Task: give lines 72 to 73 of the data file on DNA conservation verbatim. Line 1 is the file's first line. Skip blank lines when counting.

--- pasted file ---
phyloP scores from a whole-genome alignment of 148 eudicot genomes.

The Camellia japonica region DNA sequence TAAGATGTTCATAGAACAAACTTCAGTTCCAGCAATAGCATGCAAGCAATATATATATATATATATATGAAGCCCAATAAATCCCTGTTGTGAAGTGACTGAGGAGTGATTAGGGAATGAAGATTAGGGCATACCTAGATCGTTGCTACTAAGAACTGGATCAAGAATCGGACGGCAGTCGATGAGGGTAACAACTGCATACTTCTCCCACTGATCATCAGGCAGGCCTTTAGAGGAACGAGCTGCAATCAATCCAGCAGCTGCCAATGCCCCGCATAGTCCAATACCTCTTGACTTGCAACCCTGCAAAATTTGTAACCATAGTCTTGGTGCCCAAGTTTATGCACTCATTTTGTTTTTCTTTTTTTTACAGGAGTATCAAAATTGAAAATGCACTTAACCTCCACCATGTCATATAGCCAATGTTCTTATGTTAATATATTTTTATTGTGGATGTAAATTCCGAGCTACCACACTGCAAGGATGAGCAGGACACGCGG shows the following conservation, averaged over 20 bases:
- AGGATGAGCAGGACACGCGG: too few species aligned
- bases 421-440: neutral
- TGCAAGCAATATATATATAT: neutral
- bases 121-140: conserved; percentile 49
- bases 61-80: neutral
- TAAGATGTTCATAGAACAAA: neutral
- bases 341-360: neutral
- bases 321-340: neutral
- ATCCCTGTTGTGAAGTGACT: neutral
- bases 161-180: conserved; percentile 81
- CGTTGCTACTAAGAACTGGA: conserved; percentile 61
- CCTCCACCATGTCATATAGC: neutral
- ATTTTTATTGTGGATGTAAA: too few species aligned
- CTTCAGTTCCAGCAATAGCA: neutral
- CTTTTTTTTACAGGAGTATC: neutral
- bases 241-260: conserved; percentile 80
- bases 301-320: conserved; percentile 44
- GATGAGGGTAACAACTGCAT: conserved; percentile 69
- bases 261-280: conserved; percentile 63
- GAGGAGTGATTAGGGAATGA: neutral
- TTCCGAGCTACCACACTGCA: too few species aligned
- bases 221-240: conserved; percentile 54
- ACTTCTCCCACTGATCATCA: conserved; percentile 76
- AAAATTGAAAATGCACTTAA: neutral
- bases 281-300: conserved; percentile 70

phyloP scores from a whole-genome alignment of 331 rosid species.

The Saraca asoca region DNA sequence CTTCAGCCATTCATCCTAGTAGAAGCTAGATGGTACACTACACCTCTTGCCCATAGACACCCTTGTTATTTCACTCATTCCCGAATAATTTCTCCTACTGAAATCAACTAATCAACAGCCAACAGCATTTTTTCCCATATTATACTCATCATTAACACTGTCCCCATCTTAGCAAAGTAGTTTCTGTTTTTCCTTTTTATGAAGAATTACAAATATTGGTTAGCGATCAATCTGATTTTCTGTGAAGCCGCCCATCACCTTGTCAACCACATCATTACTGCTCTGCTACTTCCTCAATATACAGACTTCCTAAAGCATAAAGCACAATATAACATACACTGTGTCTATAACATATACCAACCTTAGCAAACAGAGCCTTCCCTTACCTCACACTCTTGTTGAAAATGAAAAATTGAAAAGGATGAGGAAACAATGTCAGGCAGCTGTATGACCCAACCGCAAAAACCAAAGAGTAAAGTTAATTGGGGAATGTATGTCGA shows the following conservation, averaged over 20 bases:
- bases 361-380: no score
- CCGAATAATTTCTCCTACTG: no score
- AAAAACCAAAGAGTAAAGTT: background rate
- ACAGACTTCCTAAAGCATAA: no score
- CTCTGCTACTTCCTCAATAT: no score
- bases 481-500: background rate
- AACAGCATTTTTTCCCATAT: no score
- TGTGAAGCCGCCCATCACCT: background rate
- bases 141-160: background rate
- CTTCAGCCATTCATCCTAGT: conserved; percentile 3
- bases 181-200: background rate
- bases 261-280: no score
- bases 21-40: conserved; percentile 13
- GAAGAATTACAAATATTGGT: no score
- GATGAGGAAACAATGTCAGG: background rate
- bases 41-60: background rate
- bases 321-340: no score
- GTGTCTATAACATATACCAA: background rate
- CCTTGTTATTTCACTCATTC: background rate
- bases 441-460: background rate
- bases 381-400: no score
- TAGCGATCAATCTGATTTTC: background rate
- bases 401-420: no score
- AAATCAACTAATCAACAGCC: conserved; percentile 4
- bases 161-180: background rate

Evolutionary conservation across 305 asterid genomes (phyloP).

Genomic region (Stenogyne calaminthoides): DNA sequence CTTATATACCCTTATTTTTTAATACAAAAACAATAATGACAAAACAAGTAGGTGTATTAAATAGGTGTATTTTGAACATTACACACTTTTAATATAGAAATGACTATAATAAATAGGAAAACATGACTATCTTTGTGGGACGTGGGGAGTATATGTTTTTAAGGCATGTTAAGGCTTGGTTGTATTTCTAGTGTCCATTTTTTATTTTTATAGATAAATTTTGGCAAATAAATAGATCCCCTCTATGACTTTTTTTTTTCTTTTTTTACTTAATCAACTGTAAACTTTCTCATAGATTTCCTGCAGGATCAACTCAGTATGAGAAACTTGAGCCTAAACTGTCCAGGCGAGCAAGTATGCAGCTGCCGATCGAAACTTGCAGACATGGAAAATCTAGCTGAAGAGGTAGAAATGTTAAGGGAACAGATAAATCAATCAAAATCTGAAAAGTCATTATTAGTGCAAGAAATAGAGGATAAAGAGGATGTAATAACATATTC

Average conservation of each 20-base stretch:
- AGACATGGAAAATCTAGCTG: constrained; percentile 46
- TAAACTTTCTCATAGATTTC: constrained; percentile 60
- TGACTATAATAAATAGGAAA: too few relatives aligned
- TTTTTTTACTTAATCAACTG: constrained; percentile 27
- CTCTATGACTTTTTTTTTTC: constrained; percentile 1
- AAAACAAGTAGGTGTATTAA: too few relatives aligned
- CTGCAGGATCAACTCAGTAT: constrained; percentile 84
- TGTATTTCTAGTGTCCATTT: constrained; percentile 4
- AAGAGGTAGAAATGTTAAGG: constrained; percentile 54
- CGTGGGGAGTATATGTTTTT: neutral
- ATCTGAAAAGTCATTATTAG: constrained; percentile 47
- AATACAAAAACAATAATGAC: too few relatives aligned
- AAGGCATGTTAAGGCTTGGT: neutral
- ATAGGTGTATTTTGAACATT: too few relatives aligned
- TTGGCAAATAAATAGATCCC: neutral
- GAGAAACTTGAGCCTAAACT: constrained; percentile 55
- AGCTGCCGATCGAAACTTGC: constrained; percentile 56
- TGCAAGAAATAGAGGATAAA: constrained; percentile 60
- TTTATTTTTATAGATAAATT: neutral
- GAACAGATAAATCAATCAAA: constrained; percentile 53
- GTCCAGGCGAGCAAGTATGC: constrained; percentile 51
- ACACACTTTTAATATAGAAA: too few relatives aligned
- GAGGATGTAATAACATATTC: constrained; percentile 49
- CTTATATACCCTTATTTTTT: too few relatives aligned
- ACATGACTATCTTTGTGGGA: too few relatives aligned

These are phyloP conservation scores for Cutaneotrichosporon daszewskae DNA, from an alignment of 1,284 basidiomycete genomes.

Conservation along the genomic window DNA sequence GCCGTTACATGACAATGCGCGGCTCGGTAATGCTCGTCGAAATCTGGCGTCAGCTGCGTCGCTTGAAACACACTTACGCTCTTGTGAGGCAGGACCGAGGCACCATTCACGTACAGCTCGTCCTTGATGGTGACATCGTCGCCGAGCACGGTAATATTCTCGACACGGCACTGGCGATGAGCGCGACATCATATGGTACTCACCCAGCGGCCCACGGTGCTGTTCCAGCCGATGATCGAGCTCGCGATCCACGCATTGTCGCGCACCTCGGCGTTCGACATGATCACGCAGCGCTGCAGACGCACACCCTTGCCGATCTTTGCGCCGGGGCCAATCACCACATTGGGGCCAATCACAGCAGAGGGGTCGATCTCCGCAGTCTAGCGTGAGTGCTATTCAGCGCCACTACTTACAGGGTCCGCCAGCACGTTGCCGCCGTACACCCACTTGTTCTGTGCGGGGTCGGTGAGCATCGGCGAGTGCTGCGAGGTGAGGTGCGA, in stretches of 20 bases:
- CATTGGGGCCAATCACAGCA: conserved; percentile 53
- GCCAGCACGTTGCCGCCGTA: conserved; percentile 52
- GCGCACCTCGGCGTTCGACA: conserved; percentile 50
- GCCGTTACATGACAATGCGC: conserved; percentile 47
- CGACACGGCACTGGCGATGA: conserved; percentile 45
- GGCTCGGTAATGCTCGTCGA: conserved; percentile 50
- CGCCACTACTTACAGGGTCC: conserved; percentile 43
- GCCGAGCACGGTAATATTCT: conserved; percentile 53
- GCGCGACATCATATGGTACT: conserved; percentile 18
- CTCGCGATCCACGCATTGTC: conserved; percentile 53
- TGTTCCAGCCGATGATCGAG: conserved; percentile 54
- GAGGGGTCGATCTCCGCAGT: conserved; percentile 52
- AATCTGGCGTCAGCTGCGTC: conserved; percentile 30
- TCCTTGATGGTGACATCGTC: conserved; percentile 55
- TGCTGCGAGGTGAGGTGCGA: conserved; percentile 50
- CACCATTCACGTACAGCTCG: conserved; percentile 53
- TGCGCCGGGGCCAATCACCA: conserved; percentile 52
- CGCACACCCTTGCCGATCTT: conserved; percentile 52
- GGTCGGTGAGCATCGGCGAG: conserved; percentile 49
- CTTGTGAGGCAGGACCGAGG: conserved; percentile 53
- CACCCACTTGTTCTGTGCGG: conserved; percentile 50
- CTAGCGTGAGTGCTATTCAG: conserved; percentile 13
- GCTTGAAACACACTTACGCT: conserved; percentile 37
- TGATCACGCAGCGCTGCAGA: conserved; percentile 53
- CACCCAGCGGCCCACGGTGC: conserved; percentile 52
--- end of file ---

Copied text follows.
- TTGGCAAATAAATAGATCCC: neutral
- GAGAAACTTGAGCCTAAACT: constrained; percentile 55